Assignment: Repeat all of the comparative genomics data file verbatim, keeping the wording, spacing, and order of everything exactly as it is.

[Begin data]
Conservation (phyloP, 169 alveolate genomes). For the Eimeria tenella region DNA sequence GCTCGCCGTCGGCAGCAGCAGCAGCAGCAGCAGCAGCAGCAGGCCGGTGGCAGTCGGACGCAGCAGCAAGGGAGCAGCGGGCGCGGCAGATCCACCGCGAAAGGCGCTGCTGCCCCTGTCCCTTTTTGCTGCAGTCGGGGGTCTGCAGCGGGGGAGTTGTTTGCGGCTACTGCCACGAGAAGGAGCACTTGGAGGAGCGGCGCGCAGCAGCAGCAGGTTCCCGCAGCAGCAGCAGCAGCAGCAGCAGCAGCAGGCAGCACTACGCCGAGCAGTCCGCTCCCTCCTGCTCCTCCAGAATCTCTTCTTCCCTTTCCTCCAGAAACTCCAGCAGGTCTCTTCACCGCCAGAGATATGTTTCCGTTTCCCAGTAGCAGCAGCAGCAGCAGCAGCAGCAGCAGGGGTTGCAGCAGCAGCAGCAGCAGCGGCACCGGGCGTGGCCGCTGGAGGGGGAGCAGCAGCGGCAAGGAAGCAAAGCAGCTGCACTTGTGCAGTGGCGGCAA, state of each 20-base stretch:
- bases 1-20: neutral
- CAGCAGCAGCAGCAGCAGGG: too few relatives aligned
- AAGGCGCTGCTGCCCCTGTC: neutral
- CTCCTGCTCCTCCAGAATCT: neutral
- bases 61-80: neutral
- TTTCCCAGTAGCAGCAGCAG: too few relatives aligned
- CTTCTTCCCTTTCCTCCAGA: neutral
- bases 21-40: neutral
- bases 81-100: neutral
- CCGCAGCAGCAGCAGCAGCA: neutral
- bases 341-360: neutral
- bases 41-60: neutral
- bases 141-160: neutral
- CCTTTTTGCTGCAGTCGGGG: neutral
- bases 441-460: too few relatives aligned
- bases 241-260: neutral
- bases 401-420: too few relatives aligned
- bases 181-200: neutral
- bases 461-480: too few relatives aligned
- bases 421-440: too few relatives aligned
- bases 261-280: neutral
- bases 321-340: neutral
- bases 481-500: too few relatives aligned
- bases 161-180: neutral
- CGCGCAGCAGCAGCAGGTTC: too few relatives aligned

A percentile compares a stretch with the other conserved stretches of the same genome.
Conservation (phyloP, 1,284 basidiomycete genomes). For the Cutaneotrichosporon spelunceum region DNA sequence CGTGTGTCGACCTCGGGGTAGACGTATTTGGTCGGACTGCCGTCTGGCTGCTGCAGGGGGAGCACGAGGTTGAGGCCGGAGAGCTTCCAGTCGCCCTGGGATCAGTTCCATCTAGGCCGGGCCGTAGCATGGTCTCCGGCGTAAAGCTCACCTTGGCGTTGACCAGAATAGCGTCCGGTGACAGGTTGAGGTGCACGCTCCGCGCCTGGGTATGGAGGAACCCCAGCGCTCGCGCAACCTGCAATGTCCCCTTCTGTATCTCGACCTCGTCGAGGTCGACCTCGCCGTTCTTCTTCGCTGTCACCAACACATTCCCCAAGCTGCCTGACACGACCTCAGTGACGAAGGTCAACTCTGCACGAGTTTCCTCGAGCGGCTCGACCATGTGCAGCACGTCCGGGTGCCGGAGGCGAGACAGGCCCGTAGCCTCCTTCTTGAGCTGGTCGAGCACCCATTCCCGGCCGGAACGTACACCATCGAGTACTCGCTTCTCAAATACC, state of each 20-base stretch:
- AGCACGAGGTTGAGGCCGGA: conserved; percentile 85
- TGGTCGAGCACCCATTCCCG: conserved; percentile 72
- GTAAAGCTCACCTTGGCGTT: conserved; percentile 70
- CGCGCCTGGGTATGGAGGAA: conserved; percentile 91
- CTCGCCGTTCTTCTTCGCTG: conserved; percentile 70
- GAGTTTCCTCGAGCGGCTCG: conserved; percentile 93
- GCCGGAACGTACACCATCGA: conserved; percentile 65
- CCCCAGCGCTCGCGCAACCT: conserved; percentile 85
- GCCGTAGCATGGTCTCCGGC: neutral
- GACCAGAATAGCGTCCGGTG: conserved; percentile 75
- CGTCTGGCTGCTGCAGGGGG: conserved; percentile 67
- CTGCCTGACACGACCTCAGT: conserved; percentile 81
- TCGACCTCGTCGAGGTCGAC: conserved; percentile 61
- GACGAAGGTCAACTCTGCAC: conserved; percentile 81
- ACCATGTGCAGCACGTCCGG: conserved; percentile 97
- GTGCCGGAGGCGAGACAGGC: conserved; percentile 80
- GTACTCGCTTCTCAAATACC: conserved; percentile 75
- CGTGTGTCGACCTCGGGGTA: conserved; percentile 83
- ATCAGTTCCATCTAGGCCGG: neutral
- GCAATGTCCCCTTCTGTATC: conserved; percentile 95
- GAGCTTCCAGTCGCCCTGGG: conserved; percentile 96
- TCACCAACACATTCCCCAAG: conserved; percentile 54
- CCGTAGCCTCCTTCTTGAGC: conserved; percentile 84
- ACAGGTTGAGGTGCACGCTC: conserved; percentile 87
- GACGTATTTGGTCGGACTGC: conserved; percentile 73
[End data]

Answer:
Conservation (phyloP, 169 alveolate genomes). For the Eimeria tenella region DNA sequence GCTCGCCGTCGGCAGCAGCAGCAGCAGCAGCAGCAGCAGCAGGCCGGTGGCAGTCGGACGCAGCAGCAAGGGAGCAGCGGGCGCGGCAGATCCACCGCGAAAGGCGCTGCTGCCCCTGTCCCTTTTTGCTGCAGTCGGGGGTCTGCAGCGGGGGAGTTGTTTGCGGCTACTGCCACGAGAAGGAGCACTTGGAGGAGCGGCGCGCAGCAGCAGCAGGTTCCCGCAGCAGCAGCAGCAGCAGCAGCAGCAGCAGGCAGCACTACGCCGAGCAGTCCGCTCCCTCCTGCTCCTCCAGAATCTCTTCTTCCCTTTCCTCCAGAAACTCCAGCAGGTCTCTTCACCGCCAGAGATATGTTTCCGTTTCCCAGTAGCAGCAGCAGCAGCAGCAGCAGCAGCAGGGGTTGCAGCAGCAGCAGCAGCAGCGGCACCGGGCGTGGCCGCTGGAGGGGGAGCAGCAGCGGCAAGGAAGCAAAGCAGCTGCACTTGTGCAGTGGCGGCAA, state of each 20-base stretch:
- bases 1-20: neutral
- CAGCAGCAGCAGCAGCAGGG: too few relatives aligned
- AAGGCGCTGCTGCCCCTGTC: neutral
- CTCCTGCTCCTCCAGAATCT: neutral
- bases 61-80: neutral
- TTTCCCAGTAGCAGCAGCAG: too few relatives aligned
- CTTCTTCCCTTTCCTCCAGA: neutral
- bases 21-40: neutral
- bases 81-100: neutral
- CCGCAGCAGCAGCAGCAGCA: neutral
- bases 341-360: neutral
- bases 41-60: neutral
- bases 141-160: neutral
- CCTTTTTGCTGCAGTCGGGG: neutral
- bases 441-460: too few relatives aligned
- bases 241-260: neutral
- bases 401-420: too few relatives aligned
- bases 181-200: neutral
- bases 461-480: too few relatives aligned
- bases 421-440: too few relatives aligned
- bases 261-280: neutral
- bases 321-340: neutral
- bases 481-500: too few relatives aligned
- bases 161-180: neutral
- CGCGCAGCAGCAGCAGGTTC: too few relatives aligned

A percentile compares a stretch with the other conserved stretches of the same genome.
Conservation (phyloP, 1,284 basidiomycete genomes). For the Cutaneotrichosporon spelunceum region DNA sequence CGTGTGTCGACCTCGGGGTAGACGTATTTGGTCGGACTGCCGTCTGGCTGCTGCAGGGGGAGCACGAGGTTGAGGCCGGAGAGCTTCCAGTCGCCCTGGGATCAGTTCCATCTAGGCCGGGCCGTAGCATGGTCTCCGGCGTAAAGCTCACCTTGGCGTTGACCAGAATAGCGTCCGGTGACAGGTTGAGGTGCACGCTCCGCGCCTGGGTATGGAGGAACCCCAGCGCTCGCGCAACCTGCAATGTCCCCTTCTGTATCTCGACCTCGTCGAGGTCGACCTCGCCGTTCTTCTTCGCTGTCACCAACACATTCCCCAAGCTGCCTGACACGACCTCAGTGACGAAGGTCAACTCTGCACGAGTTTCCTCGAGCGGCTCGACCATGTGCAGCACGTCCGGGTGCCGGAGGCGAGACAGGCCCGTAGCCTCCTTCTTGAGCTGGTCGAGCACCCATTCCCGGCCGGAACGTACACCATCGAGTACTCGCTTCTCAAATACC, state of each 20-base stretch:
- AGCACGAGGTTGAGGCCGGA: conserved; percentile 85
- TGGTCGAGCACCCATTCCCG: conserved; percentile 72
- GTAAAGCTCACCTTGGCGTT: conserved; percentile 70
- CGCGCCTGGGTATGGAGGAA: conserved; percentile 91
- CTCGCCGTTCTTCTTCGCTG: conserved; percentile 70
- GAGTTTCCTCGAGCGGCTCG: conserved; percentile 93
- GCCGGAACGTACACCATCGA: conserved; percentile 65
- CCCCAGCGCTCGCGCAACCT: conserved; percentile 85
- GCCGTAGCATGGTCTCCGGC: neutral
- GACCAGAATAGCGTCCGGTG: conserved; percentile 75
- CGTCTGGCTGCTGCAGGGGG: conserved; percentile 67
- CTGCCTGACACGACCTCAGT: conserved; percentile 81
- TCGACCTCGTCGAGGTCGAC: conserved; percentile 61
- GACGAAGGTCAACTCTGCAC: conserved; percentile 81
- ACCATGTGCAGCACGTCCGG: conserved; percentile 97
- GTGCCGGAGGCGAGACAGGC: conserved; percentile 80
- GTACTCGCTTCTCAAATACC: conserved; percentile 75
- CGTGTGTCGACCTCGGGGTA: conserved; percentile 83
- ATCAGTTCCATCTAGGCCGG: neutral
- GCAATGTCCCCTTCTGTATC: conserved; percentile 95
- GAGCTTCCAGTCGCCCTGGG: conserved; percentile 96
- TCACCAACACATTCCCCAAG: conserved; percentile 54
- CCGTAGCCTCCTTCTTGAGC: conserved; percentile 84
- ACAGGTTGAGGTGCACGCTC: conserved; percentile 87
- GACGTATTTGGTCGGACTGC: conserved; percentile 73